A Clarification and Some Parting Thoughts

All around the Neverwinter Campaign Setting is a complex pill to swallow. It strikes a strange balance between a setting that is familiar, and a setting that was familiar but now is under 16 feet of volcanic rock. Likewise, although I certainly appreciate the book’s enthusiasm to let you take control of the plot, sometimes it comes across like a loud girl shouting “MMM-HMMM GET DOWN WICHOBAD SELF!” Which is a little off-putting. That said, once you have processed the book, and rely on it largely for reference that may well take a back seat to the actual game.

I’m giving the Neverwinter Campaign Setting three out of five stars, certainly an above average effort, but restarting Neverwinter from scratch works against the book almost as much as it works for it.

Rating: ★★★☆☆


About Author

Nobody really knows what Rodrigo's deal is. He is a perpetual enigma, an unknown quantity, the X factor. He's the new kid in school, the unlisted number, the person all your friends talk about, but you've never met. How can one person be so mysterious, you ask? THAT IS ALSO TOTALLY A MYSTERY! You can try to keep tabs on him on twitter by following @fearsomecritter, but that probably won't help.


  1. Bill the Seeker on

    Now if only I could find a book where the characters can make a difference. Know any settings like that, Rodrigo?

  2. Good review.

    A few nitpicks.
    1) The setting is set 30 years after the volcanic eruption. 100 years after the Spellplague.

    2) This is not an Essential product. It is a D&D 4th edition book which can be used with all 4th edition books.

    I enjoy the character theme tie-ins for the setting. It gives players a direct relationship to the story.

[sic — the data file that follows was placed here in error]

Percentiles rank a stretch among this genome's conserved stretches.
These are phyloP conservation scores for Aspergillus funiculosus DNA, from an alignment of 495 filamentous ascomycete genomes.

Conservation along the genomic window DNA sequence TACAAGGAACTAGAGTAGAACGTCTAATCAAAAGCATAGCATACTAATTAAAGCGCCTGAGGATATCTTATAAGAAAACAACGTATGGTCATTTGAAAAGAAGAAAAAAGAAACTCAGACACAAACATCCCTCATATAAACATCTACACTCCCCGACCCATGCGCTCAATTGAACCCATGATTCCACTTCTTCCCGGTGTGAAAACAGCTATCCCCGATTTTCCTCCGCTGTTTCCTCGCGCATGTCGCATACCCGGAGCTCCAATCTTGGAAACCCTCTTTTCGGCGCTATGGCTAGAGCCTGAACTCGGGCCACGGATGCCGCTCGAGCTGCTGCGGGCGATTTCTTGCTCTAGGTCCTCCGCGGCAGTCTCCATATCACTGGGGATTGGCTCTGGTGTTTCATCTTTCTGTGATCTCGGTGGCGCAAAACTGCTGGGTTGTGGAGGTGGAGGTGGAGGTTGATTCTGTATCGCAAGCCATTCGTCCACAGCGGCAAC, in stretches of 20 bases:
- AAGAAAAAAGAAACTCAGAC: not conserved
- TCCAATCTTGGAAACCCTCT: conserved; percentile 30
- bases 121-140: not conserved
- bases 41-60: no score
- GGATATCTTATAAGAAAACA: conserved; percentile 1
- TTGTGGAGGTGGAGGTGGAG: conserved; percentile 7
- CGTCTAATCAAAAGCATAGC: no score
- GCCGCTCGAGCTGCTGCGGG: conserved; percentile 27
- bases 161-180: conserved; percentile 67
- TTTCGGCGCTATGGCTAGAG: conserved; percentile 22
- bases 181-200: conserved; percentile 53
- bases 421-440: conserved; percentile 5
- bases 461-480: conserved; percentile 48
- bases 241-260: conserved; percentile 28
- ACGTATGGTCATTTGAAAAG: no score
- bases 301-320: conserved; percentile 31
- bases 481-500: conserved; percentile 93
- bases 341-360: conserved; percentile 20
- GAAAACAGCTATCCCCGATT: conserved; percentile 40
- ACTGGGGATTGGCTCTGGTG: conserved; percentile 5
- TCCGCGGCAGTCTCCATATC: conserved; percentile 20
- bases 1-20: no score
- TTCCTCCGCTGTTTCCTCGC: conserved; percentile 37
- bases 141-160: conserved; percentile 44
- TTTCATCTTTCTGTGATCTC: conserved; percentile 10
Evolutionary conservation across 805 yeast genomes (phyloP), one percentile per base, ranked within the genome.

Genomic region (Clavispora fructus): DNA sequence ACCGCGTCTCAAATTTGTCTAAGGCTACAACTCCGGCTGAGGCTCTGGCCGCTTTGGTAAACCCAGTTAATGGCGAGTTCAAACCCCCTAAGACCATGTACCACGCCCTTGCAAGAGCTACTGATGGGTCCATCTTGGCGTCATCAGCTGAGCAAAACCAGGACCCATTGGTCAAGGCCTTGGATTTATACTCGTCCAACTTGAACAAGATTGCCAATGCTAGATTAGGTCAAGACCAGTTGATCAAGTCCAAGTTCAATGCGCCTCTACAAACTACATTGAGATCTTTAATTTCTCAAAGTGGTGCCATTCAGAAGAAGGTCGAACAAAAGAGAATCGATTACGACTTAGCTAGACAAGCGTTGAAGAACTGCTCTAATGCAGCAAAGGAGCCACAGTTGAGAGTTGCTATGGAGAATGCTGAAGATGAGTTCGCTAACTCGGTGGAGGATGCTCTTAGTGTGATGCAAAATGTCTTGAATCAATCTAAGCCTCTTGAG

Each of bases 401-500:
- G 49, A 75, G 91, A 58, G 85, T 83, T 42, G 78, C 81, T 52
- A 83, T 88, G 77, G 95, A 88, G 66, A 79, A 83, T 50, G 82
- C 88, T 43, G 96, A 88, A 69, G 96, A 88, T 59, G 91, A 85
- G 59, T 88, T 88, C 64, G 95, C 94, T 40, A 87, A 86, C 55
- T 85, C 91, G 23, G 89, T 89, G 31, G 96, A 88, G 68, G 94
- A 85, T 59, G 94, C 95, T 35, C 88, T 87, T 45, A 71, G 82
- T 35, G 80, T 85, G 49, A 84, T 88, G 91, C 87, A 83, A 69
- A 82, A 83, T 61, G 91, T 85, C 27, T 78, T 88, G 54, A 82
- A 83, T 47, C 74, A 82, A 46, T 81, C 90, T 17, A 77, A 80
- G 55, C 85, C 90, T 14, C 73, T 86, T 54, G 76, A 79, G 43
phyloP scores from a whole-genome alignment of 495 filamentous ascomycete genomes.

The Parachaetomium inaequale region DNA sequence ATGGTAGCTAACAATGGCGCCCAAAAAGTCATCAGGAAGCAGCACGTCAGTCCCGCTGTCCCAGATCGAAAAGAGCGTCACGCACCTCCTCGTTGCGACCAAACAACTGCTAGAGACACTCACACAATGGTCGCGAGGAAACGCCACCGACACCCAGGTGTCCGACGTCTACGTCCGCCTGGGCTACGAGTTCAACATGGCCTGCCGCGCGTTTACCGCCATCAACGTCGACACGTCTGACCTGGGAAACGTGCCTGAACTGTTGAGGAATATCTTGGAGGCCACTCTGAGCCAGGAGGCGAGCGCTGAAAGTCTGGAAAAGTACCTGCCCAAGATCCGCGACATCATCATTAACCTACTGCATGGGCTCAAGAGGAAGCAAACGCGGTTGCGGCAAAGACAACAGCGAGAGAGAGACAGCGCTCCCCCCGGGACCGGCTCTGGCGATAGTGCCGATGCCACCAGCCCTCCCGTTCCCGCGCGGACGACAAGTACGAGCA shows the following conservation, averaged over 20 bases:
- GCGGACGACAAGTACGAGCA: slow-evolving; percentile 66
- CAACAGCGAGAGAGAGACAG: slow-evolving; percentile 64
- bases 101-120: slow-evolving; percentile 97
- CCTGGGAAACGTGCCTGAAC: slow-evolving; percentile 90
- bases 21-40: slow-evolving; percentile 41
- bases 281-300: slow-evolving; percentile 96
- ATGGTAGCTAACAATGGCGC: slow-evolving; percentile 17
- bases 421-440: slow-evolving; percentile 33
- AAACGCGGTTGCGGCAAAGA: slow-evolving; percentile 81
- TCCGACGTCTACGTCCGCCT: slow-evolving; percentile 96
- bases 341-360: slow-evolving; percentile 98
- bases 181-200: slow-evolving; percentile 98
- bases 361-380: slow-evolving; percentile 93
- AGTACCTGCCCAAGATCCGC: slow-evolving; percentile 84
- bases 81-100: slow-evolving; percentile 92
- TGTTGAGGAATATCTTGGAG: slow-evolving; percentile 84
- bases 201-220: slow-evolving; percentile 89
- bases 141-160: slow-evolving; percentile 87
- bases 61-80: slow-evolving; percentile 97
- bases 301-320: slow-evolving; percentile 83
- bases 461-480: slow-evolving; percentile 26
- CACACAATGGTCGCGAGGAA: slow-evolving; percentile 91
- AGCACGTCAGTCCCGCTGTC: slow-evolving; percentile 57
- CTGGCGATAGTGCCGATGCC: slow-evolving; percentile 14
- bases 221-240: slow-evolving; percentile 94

For those who played Neverwinter Nights, there is link to the game in the D&D Encounters season Lost Crown of Neverwinter.

    • All character options are presented in the Essentials style, essential stuff is compatible with previous products. This book is an essentials product as much as any other, even if it’s not labeled as such.

      • The style hasn’t changed much since original PHB. The only thing added is some setting info before each power presented and how they approach giving out character creation advice foer each class. I don’t see it being an Essential product. An Essential product is defined as being a product that will always be available, would constantly printed by WotC to be made available. I haven’t heard anywhere they plan to do that for Neverwinter Campaign Setting.

        • After the essentials line was launched the presentation (as well as some implementation) of classes was changed. See that table by the spellsinger? That’s a post-essentials presentation. So although the Neverwinter Campaign is not part of the Essentials (TM) line, it’s still a product that uses the essentials format.

          • Spellsinger? Do you mean Spellscarred Harbinger or Wizard (Bladsinger)?
            Also, which specific table are you talking about?

          • Ah, yes, I meant Wizard (Bladesinger), I get all the swordwizard words mixed up (Spellsword, swordmage, bladesigner, etc). the table I’m referring to is on page 71.
            The pre-essentials stuff all used the same table, so there were no tables like that before. Also the parenthetical is 100% a post-essentials addition. There didn’t used to be Class (Subclass) distinctions. When I say ‘this is an Essentials product’ that is what I’m referring to. That it is presented in the Essentials style and uses new Essentials rules and terminology.